Over the past couple of years, I have tried to start digging into the classics of the Western World. Reading through a few of the great authors of Europe, I have realized certain themes and ideas that permeate our modern society. However, I do not want to bore you with those concepts here (at least for today’s post). Instead, I want to challenge you with a picture from the great political thinker Niccolò Machiavelli‘s life. Machiavelli (the author of The Prince) loved Florence and the political scene within its walls. However, he was forced out of that beloved atmosphere and he chose a life of exile at his family’s farm. The farm, within view of the dome of the cathedral, was the place that he spent a portion of his life, taking up chores and tasks around the property. In the mundane nature of manual labor (I’m not blasting manual labor, I love Mike Rowe and Dirty Jobs!), this political thinker used that time to his advantage. Machiavelli mused on the political atmosphere during the day and studied his books in the evening. He wrote, thought, and immersed himself in the political realities of the day even though his situation was less than ideal for him.

The period of Machiavelli’s life reminded me about the necessity to live wholly during the seasons of your life, even if they are tough. I once heard a sermon about the nature of humanity to perpetually want the next best thing in life. As a child you will want to go to high school, then you will want to attend college, then you will want to date someone, then you will want to be married, then you will want to have kids, then you will want the kids to move out, then you will want grandkids, then you will want retirement. Unfortunately, by the time you have retired, you will then realize that you want to be a kid again! Besides the fact that this is entirely exhausting, this lifestyle misses the entire point of life. Even during the season of want and plenty, we ought to enjoy those times and take advantage of the unique opportunities that they afford. Even in the darkest storm, there could be a small sliver of opportunity for your growth. Perhaps this current season of your life has provided you a chance to perform that goal. Even though Machiavelli wanted to be in the bustle of Florence, he took advantage of the quiet evenings to expand his knowledge. Even though you look forward to the next step in life, you should take advantage of life right now. All we have is this season, who can ever tell what next month will bring?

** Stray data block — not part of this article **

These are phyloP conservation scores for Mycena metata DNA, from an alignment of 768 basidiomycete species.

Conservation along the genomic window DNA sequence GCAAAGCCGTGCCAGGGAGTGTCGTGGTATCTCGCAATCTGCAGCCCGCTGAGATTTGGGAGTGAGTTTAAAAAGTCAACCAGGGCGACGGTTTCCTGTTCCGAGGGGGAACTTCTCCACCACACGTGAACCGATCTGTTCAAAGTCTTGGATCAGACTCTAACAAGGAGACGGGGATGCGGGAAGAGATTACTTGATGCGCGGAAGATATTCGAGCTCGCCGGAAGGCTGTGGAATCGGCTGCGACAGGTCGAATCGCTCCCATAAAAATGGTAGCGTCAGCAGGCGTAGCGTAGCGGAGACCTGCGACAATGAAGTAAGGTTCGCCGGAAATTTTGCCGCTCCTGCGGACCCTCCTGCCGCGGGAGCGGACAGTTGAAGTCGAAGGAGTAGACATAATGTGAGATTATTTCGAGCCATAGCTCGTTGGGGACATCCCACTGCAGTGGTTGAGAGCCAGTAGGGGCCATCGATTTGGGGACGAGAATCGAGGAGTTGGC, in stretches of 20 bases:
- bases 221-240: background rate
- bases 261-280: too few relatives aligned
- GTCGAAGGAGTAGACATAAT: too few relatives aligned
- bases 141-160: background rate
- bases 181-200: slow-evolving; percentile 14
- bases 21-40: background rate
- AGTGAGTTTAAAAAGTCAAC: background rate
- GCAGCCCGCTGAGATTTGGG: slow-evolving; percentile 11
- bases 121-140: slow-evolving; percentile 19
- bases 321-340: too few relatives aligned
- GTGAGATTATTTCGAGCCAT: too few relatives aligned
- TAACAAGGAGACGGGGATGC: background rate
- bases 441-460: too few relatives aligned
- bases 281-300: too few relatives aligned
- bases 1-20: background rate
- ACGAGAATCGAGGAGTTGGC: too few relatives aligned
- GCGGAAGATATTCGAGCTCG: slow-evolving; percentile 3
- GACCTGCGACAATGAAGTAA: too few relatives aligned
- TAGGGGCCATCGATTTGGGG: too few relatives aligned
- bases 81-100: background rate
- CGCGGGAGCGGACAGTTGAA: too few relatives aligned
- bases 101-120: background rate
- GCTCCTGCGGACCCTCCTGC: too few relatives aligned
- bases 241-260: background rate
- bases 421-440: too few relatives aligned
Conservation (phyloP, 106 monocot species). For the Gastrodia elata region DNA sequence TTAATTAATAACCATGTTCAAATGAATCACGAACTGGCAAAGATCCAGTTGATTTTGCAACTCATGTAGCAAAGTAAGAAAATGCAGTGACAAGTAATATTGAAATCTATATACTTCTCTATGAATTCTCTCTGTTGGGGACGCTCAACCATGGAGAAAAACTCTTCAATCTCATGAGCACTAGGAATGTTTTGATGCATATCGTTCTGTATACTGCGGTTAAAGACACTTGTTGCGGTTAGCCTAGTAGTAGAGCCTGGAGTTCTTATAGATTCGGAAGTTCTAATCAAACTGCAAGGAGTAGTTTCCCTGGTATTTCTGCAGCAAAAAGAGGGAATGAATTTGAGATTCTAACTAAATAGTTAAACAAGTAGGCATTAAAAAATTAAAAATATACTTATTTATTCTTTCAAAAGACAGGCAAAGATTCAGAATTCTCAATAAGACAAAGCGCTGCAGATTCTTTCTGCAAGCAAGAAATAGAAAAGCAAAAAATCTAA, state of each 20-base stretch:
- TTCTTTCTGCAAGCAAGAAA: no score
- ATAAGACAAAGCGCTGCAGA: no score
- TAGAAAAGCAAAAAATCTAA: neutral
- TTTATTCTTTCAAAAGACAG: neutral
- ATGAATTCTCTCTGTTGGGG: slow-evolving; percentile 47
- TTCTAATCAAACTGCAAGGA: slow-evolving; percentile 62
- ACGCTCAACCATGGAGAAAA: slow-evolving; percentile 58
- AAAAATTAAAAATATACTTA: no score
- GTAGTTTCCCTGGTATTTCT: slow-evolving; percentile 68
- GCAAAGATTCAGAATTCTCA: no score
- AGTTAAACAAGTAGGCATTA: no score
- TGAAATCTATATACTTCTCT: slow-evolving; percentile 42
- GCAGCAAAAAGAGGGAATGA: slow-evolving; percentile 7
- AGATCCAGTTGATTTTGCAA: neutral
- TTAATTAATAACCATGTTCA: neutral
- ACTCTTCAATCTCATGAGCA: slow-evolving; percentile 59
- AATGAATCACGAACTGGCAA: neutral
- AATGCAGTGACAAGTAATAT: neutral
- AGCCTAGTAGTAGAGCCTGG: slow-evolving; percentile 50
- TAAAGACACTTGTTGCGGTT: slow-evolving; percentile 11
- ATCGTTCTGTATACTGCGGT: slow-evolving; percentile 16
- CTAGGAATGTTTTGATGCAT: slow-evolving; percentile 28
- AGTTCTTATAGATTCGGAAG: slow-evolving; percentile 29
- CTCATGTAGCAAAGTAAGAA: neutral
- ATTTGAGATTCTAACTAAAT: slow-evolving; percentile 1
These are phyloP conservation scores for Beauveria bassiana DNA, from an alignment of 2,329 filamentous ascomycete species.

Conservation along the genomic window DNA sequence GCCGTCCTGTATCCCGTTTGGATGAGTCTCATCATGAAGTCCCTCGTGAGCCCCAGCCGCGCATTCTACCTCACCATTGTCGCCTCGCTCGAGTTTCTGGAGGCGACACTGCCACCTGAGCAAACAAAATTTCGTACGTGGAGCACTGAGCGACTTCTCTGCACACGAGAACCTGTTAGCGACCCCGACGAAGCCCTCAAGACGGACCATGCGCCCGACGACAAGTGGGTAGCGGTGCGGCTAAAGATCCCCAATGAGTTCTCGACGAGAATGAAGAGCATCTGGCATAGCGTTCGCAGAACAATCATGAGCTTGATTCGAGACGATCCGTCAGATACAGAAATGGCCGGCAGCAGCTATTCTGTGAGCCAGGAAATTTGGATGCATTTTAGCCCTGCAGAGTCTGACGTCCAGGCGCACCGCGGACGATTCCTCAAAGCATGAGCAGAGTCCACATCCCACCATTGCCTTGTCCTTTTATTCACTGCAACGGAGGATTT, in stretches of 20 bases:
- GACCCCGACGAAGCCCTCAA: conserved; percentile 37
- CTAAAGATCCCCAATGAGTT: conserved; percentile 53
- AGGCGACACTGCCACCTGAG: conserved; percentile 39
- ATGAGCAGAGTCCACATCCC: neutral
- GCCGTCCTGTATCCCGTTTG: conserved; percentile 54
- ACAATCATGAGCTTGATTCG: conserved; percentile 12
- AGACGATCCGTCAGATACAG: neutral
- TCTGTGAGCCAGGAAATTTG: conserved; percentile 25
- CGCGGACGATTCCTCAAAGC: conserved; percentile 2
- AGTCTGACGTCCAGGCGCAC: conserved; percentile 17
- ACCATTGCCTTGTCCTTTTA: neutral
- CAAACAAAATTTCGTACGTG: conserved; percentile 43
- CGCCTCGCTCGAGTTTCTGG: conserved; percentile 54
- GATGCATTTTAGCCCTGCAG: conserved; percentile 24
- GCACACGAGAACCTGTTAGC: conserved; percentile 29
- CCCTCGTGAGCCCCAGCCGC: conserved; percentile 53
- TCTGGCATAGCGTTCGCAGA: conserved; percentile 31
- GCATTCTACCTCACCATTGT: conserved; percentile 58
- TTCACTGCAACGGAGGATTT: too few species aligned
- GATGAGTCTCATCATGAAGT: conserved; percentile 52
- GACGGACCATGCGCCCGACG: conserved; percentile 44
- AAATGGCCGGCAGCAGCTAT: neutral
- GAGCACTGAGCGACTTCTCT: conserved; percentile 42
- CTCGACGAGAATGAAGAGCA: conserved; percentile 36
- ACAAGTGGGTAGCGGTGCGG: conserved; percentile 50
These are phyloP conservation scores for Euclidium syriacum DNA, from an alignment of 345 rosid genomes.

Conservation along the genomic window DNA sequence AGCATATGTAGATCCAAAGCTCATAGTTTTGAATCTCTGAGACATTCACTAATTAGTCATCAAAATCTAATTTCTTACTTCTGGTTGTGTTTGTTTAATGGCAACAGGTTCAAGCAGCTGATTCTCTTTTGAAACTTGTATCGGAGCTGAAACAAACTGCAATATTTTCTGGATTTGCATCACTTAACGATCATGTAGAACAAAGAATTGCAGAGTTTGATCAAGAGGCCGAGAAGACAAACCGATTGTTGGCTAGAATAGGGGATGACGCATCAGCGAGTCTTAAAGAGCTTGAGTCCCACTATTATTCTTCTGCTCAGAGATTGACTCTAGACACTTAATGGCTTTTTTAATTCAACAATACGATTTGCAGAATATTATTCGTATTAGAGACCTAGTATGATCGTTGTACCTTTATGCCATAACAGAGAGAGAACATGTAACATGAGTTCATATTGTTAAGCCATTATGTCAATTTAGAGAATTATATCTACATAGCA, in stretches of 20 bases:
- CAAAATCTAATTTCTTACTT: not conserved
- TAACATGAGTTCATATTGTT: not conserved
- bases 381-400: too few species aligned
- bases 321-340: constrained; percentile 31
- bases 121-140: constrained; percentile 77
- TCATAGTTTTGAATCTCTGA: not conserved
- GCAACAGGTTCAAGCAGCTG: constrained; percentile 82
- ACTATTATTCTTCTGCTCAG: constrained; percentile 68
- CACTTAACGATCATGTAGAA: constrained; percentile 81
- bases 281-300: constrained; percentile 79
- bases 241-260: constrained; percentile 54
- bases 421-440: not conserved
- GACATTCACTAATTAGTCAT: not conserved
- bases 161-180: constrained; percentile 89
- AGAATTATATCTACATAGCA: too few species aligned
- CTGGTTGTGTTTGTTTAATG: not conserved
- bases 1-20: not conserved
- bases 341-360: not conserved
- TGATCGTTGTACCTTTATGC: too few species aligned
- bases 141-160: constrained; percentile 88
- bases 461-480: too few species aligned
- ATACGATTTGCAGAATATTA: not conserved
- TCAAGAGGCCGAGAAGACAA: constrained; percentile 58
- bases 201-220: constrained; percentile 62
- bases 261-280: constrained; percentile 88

In the wise words of Ferris Bueller, “Life moves pretty fast. You don’t stop and look around once in a while, you could miss it.” Seasons of our lives provide times to grow and it is incredibly easy to miss it. Keep your eyes open and enjoy each season of your life.